THE PINNACLE of Potterism. Here, over six weeks on peak time Sunday BBC1, was childhood repression, physical degradation, casual racism, a profusion of breastage, village school bullying, turds in desks, runaway wheelchairs, runaway Underground trains, too too too much flaky skin, PATRICK MALAHIDE’s bare bonking arse in the woods, imaginary hitmen, pulp crime fiction, palm court dance bands, word games, ALISON STEADMAN – or maybe JANET SUZMAN – being fished naked out of the Thames, talking scarecrows, the tallest tree in the world and MICHAEL GAMBON getting his penis greased. All set to the swinging sound of 1940s popular music classics. “When I grow up, everything, everything will be all right.”
Creamguide's Pick of the Day
The People’s Songs
Wednesday, 22.00, BBC Radio 2
This series certainly isn’t just aiming for the standard Radio 2 demographic as it’s been true to its word of covering the entire sphere of post-war British pop, and we mark the halfway point with another more recent tune in Cigarettes And Alcohol. The reason it’s here is because it became the unofficial anthem of the new lad, a movement that seemed quite exciting at the time. Remarkably Loaded is still going, even though we haven’t got a clue who reads it, but it’s probably still more relevant than the world’s worst magazine, the truly appalling GQ.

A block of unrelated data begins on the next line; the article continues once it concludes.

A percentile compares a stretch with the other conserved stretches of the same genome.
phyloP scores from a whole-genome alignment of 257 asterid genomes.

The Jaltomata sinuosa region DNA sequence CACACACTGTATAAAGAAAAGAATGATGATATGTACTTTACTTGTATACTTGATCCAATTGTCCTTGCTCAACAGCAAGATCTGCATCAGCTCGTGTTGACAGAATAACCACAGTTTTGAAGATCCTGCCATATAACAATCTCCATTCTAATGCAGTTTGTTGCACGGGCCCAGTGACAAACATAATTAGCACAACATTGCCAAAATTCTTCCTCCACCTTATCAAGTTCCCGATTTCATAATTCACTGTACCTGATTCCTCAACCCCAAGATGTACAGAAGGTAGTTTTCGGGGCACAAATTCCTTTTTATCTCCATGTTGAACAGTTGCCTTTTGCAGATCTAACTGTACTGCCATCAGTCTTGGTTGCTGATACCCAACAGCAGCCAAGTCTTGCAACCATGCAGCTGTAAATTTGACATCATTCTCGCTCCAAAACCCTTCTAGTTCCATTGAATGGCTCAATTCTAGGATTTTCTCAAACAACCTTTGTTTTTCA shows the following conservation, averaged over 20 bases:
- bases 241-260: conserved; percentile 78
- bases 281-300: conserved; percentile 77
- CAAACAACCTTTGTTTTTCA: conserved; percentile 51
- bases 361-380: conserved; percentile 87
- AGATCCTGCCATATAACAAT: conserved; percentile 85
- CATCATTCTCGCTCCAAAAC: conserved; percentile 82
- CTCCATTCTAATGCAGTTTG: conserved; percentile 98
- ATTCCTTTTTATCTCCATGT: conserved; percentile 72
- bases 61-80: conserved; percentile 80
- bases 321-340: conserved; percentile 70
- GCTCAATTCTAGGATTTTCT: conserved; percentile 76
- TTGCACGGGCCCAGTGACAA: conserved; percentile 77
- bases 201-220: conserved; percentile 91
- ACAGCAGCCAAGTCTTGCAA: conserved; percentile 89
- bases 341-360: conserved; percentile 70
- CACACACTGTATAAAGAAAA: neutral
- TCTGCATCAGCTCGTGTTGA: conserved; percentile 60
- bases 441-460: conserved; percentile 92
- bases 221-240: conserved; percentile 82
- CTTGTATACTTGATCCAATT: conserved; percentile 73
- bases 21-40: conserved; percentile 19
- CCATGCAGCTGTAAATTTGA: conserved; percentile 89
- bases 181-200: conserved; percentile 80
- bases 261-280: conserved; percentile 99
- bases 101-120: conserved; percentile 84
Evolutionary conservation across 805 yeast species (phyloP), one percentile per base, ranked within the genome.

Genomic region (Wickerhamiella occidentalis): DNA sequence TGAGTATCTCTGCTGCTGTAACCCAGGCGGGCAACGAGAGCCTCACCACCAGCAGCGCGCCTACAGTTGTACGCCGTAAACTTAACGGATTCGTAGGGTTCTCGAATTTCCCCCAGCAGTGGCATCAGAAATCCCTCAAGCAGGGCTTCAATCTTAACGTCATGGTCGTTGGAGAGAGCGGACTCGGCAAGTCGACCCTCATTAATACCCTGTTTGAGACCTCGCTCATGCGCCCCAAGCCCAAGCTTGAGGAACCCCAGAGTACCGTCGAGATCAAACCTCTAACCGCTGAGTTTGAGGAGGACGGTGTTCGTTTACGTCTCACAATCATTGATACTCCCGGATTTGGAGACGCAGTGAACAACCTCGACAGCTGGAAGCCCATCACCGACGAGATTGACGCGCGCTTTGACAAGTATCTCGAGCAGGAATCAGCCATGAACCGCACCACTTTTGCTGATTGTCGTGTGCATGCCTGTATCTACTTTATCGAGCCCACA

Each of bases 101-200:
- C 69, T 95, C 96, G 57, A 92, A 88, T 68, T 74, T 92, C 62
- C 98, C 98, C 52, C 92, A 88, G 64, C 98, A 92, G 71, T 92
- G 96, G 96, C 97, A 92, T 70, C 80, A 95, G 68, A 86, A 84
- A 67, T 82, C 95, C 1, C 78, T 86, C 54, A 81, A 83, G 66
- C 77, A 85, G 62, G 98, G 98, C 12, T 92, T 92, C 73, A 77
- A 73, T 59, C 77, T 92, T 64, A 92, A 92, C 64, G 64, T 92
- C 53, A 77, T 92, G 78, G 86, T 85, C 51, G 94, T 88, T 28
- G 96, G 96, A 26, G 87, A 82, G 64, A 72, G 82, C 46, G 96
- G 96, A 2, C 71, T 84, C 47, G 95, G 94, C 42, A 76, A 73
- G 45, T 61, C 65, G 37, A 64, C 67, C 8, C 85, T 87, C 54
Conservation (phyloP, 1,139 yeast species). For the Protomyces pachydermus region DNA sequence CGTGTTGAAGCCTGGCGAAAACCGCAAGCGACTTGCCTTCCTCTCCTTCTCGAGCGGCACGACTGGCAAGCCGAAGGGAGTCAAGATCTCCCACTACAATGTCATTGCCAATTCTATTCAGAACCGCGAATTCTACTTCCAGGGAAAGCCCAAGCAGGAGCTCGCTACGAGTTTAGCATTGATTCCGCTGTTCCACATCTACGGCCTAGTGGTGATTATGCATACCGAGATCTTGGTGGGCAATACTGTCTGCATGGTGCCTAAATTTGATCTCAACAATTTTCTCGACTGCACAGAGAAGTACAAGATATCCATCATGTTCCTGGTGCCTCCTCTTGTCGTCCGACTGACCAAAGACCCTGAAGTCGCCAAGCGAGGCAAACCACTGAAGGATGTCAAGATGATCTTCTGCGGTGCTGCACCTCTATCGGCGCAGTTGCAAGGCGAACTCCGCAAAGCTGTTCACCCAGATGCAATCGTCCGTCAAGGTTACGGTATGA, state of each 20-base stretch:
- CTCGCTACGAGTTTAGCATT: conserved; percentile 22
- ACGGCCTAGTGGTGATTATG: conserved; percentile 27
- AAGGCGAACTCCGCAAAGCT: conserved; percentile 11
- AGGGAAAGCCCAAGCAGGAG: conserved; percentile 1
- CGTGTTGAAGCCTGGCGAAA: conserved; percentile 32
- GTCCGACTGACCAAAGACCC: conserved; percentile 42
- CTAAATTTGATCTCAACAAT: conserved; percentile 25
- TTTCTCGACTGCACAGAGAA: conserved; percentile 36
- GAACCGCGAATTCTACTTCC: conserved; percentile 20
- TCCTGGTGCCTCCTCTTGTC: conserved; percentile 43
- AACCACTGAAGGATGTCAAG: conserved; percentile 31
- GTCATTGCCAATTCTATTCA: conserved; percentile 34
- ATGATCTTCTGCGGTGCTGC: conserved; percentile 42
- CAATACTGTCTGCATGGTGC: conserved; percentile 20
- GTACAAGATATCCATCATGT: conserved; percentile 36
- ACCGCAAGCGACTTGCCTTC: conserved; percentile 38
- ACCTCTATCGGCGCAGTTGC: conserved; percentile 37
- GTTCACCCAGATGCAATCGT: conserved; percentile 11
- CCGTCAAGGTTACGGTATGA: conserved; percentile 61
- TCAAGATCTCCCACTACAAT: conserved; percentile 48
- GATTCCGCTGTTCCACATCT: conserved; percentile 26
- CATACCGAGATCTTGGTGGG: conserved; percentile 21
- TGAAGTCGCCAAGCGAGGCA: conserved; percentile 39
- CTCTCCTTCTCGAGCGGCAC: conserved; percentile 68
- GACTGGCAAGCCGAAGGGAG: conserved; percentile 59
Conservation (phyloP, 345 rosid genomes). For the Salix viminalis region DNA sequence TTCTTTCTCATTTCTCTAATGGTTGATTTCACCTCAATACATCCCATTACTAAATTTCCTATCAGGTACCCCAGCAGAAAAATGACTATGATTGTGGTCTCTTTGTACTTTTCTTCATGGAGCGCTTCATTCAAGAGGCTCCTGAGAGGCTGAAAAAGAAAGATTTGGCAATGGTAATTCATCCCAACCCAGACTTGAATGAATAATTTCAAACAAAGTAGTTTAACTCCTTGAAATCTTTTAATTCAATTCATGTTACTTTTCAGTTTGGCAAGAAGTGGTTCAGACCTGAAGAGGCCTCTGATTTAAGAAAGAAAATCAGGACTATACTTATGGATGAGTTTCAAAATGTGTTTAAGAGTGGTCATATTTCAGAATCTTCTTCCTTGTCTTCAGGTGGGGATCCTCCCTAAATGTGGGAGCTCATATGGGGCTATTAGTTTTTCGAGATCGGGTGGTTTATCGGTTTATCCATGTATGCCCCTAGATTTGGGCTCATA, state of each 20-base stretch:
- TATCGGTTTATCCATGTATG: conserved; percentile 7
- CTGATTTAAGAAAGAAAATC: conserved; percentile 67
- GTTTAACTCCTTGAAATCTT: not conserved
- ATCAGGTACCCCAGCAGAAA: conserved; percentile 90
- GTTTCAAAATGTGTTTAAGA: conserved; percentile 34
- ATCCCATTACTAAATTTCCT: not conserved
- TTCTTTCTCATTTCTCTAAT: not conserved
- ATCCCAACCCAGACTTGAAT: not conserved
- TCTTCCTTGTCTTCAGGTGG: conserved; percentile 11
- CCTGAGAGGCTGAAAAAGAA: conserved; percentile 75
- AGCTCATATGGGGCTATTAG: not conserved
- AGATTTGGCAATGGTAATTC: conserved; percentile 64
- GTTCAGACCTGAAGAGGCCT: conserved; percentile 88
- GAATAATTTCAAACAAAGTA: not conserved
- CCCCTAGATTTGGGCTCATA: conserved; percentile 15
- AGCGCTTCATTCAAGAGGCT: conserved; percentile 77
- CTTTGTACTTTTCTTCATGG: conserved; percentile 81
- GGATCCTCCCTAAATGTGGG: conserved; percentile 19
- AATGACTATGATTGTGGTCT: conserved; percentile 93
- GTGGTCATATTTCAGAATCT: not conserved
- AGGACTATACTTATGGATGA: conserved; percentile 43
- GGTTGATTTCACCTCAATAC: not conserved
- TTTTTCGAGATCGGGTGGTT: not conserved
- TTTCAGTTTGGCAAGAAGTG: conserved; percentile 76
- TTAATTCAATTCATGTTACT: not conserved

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Points of View
- In 'Jay, Ricky', Applemask says: "Actually a really, really good magician and historian of magic and grifting. Also quite a handy actor, and delivered the opening narration to..."
- In 'Big D Nut Displays', Applemask says: "Albeit an advent calendar celebrating the birth of tits rather than Christ."
- In 'Energy Saving Campaigns', Applemask says: "David Waddington the forgotten Home Secretary?"
- In 'National Garages ', Applemask says: "Father Abraham was an opportunist who never really had anything to do with the Smurfs beyond employing them to make him money."
- In 'Wimpy Bars', Applemask says: "You’re right, that is hilarious."